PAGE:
The Mississippi last will and testament, also known as a will, is a legal document that details the testator’s wishes regarding the distribution of their assets, the upbringing of their children, and other matters after their passing. A personal representative, also known as an executor, is a responsible individual appointed to oversee the distribution of the estate in compliance with the terms of the will.
Our Mississippi Wills are printable and can downloaded in case you want to edit or customize the document. We have wills for persons with and without children, and for those who are single, married, and remarried. We also have a specialized will for grandparents.
Making a will is a crucial step in the estate planning procedure. A last will and testament, sometimes known as just a will, is a legal document that names the guardian of your minor children and states your wishes for the distribution of your assets upon your death. A will can be made by anyone who is at least eighteen years old.
Example of Mississippi Last Will and Testament
Mississippi Will Forms
Mississippi Do It Yourself Will – The name is self-explanatory. Simply fill in the blanks and have the will witnessed by two person not related to you or named in the will as beneficiaries. In Louisiana it must also be notarized..
Mississippi Joint Will – This type of will is normally used by a married couple. When one spouse dies, everything is left to the surviving spouse. Conditional clauses are also covered in the will in the event that both spouses die at the same time or if the surviving spouse passes away within a specified number of days of the first spouse.
Mississippi Last Will and Testament – A standard will is usually called a “last will and testament.” The will specifies how the person’s assets will be distributed and who will be in charge of the distribution. The standard will is suited for individuals and couples with total assets of less than the exclusion threshold for the federal estate tax, which is currently $11,580,000 for a single person.
Mississippi Living Will – A living will is usually called an advance health care directive or advance directive for health care. The document lists your end-of-life health care decisions including life-sustaining treatment and organ donation.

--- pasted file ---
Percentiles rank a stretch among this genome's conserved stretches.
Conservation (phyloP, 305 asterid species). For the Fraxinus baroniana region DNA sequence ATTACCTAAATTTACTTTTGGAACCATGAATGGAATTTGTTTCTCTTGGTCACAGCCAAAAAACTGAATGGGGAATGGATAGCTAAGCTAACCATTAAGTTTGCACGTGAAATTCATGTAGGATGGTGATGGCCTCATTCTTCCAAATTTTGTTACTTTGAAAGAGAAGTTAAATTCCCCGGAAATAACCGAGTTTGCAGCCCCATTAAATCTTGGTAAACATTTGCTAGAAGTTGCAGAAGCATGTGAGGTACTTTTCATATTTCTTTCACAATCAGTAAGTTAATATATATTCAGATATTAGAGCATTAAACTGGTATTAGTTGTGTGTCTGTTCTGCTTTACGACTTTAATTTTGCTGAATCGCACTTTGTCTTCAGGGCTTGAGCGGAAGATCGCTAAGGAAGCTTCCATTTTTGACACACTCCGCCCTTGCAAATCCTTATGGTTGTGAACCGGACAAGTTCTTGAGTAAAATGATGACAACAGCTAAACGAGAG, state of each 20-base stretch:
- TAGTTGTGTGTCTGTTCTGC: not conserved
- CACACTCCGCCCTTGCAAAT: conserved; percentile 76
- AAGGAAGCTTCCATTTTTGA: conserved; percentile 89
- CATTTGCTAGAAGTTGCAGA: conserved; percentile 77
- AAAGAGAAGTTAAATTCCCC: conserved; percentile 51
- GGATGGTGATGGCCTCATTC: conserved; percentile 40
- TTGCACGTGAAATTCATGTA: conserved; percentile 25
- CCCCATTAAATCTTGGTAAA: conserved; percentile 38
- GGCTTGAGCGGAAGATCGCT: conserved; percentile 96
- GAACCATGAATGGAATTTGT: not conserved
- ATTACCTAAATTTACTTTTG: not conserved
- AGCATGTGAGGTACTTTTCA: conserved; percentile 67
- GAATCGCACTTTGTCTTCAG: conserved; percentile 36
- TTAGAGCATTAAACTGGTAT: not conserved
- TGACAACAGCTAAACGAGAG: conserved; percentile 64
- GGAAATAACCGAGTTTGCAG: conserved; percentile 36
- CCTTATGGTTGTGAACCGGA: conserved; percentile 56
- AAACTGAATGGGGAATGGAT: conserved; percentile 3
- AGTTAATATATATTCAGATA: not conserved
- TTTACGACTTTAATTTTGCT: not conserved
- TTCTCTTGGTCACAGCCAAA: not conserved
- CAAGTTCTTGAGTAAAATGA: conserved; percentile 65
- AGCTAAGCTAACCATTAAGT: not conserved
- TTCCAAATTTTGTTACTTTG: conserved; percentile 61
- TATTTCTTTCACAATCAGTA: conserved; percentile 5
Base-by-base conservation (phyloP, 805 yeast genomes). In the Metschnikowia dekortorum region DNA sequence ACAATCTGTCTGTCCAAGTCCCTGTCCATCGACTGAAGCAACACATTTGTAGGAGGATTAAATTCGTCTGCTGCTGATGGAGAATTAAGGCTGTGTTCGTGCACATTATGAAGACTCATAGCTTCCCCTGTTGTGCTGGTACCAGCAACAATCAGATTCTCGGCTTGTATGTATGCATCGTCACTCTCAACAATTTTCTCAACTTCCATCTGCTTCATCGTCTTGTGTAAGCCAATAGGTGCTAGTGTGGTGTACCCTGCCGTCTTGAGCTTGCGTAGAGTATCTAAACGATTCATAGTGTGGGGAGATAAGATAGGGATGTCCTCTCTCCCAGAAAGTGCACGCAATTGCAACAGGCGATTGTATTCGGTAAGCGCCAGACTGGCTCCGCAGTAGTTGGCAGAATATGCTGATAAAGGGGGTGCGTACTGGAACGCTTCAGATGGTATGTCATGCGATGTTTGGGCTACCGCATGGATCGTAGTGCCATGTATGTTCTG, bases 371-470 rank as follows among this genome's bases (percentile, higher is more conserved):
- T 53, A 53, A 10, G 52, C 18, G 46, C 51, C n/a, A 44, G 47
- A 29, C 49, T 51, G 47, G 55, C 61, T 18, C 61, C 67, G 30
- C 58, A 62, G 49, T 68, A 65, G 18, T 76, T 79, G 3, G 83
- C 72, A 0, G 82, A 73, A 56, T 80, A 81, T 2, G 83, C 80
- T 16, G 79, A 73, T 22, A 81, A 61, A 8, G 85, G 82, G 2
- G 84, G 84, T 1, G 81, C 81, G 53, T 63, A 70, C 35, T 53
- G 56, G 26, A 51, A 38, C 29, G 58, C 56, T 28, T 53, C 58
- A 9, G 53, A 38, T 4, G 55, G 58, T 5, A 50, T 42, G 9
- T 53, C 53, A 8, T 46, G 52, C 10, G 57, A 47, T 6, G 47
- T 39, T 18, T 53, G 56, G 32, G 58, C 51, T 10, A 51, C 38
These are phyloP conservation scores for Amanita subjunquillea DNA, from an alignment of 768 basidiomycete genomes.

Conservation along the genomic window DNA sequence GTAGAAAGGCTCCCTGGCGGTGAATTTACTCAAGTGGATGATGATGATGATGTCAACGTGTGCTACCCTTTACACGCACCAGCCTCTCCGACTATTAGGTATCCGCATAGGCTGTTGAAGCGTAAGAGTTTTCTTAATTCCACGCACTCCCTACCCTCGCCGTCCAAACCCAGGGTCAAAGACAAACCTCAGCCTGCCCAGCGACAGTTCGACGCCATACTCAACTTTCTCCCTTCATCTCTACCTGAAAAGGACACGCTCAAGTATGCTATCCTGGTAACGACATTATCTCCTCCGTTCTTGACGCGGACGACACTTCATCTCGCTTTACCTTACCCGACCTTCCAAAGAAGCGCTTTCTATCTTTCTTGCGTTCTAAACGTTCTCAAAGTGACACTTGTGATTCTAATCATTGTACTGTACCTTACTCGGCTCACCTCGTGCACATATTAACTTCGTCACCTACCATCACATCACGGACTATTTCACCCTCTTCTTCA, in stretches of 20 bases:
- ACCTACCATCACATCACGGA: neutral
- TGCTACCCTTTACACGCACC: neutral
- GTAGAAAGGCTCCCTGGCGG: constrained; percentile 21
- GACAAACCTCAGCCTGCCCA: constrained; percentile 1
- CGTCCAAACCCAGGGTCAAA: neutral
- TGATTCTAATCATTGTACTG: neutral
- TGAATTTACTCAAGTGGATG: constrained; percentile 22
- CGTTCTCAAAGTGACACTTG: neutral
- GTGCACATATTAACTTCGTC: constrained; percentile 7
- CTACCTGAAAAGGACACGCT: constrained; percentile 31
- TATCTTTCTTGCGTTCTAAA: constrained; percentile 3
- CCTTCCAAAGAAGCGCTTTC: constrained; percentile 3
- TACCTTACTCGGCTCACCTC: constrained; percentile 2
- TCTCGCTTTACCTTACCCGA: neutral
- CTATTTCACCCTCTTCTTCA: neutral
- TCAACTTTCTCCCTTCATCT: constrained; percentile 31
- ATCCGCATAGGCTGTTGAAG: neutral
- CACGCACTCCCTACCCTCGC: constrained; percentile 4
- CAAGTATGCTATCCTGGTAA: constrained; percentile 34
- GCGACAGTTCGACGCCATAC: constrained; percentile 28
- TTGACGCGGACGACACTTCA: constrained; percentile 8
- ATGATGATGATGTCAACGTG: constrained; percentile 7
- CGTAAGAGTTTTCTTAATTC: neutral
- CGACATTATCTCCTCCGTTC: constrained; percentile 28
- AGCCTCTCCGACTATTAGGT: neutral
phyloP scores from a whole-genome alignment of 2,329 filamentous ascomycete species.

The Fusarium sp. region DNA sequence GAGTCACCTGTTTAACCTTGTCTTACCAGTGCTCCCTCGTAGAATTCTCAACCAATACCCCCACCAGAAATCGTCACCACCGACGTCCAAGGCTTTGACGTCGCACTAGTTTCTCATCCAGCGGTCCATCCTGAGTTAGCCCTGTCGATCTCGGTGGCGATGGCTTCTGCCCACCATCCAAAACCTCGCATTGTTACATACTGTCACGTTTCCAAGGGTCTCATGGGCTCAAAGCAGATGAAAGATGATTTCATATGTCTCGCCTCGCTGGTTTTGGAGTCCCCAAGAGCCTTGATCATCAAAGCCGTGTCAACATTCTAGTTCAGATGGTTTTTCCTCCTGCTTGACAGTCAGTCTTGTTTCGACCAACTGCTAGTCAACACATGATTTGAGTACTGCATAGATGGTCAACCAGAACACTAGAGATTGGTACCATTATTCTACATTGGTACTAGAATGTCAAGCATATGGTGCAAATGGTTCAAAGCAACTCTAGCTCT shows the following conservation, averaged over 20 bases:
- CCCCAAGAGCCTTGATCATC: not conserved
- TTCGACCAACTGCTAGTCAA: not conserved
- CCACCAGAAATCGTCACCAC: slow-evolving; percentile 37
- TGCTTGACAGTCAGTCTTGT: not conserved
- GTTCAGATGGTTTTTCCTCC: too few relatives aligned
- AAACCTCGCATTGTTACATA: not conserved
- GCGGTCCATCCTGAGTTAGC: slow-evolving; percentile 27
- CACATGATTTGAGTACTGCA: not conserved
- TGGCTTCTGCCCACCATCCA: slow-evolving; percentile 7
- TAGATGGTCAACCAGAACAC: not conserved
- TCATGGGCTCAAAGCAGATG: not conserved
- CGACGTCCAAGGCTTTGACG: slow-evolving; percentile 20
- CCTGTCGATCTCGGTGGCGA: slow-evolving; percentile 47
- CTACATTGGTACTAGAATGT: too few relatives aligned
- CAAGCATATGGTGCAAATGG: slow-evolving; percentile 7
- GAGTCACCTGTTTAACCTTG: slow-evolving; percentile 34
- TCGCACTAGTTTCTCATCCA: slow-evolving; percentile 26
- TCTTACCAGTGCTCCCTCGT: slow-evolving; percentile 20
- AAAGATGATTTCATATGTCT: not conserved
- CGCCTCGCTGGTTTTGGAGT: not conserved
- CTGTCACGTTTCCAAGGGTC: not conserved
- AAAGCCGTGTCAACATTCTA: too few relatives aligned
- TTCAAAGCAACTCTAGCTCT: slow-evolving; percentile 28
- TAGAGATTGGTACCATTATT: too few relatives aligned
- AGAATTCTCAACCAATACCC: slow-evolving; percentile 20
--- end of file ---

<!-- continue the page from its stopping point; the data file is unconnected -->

Mississippi Pour Over Will – A pour over will is used to leave a person’s entire estate to a trust he or she previously established. Upon the death of the grantor, the entire estate pours over into the trust.
Mississippi Simple Will For Married Person – This is one of the easiest wills a married person can execute. You can specific beneficiaries in case there’s certain property or a cash amount you’d like to bequeath to that person or business. Everything else is left to your surviving spouse. In addition to signing the will in front of two witnesses, in Louisiana you will also need to have it notarized.
Mississippi Simple Will For Single Person – This is one of the easiest wills anyone can execute. Name the beneficiaries, name the executor of your estate, and sign the document in front of two witnesses. In Louisiana you will also need to have it notarized.
Mississippi Will For Married Person With Children – This is a standard type of will. Assets normally pass to the spouse upon the death of the testator. Having a written will helps avoid confusion and lawsuits should your child(ren) disagree with your spouse’s inheritance.
Mississippi Will For Remarried Person With Children – There’s nothing messier than children of a previous marriage battling with the children of a second or third marriage over their inheritance. Put everything in writing.
Mississippi Will For Single Person With No Children – Most single people don’t realize the importance of having a will. It’s especially important if you’d like assets donated to a particular charity or given to a specific family member.
A standard will is usually called a “last will and testament.” The will specifies how the person’s assets will be distributed and who will be in charge of the distribution. The standard will is suited for individuals and couples with total assets (including life insurance and retirement plans) of less than the exclusion threshold for the federal estate tax, which is currently $11,580,000 for a single person.
Living trusts are sometimes set up as conditions of a will. They may be created while the grantor is still alive. Grandparents might want to make distributions to their children and grandkids before they pass away. A living trust can also be created for the benefit of the grantor. A person might create a $10,000,000 trust and receive regular payments for the rest of his or her life while financial benefits are also distributed to family members, friends, or charitable business.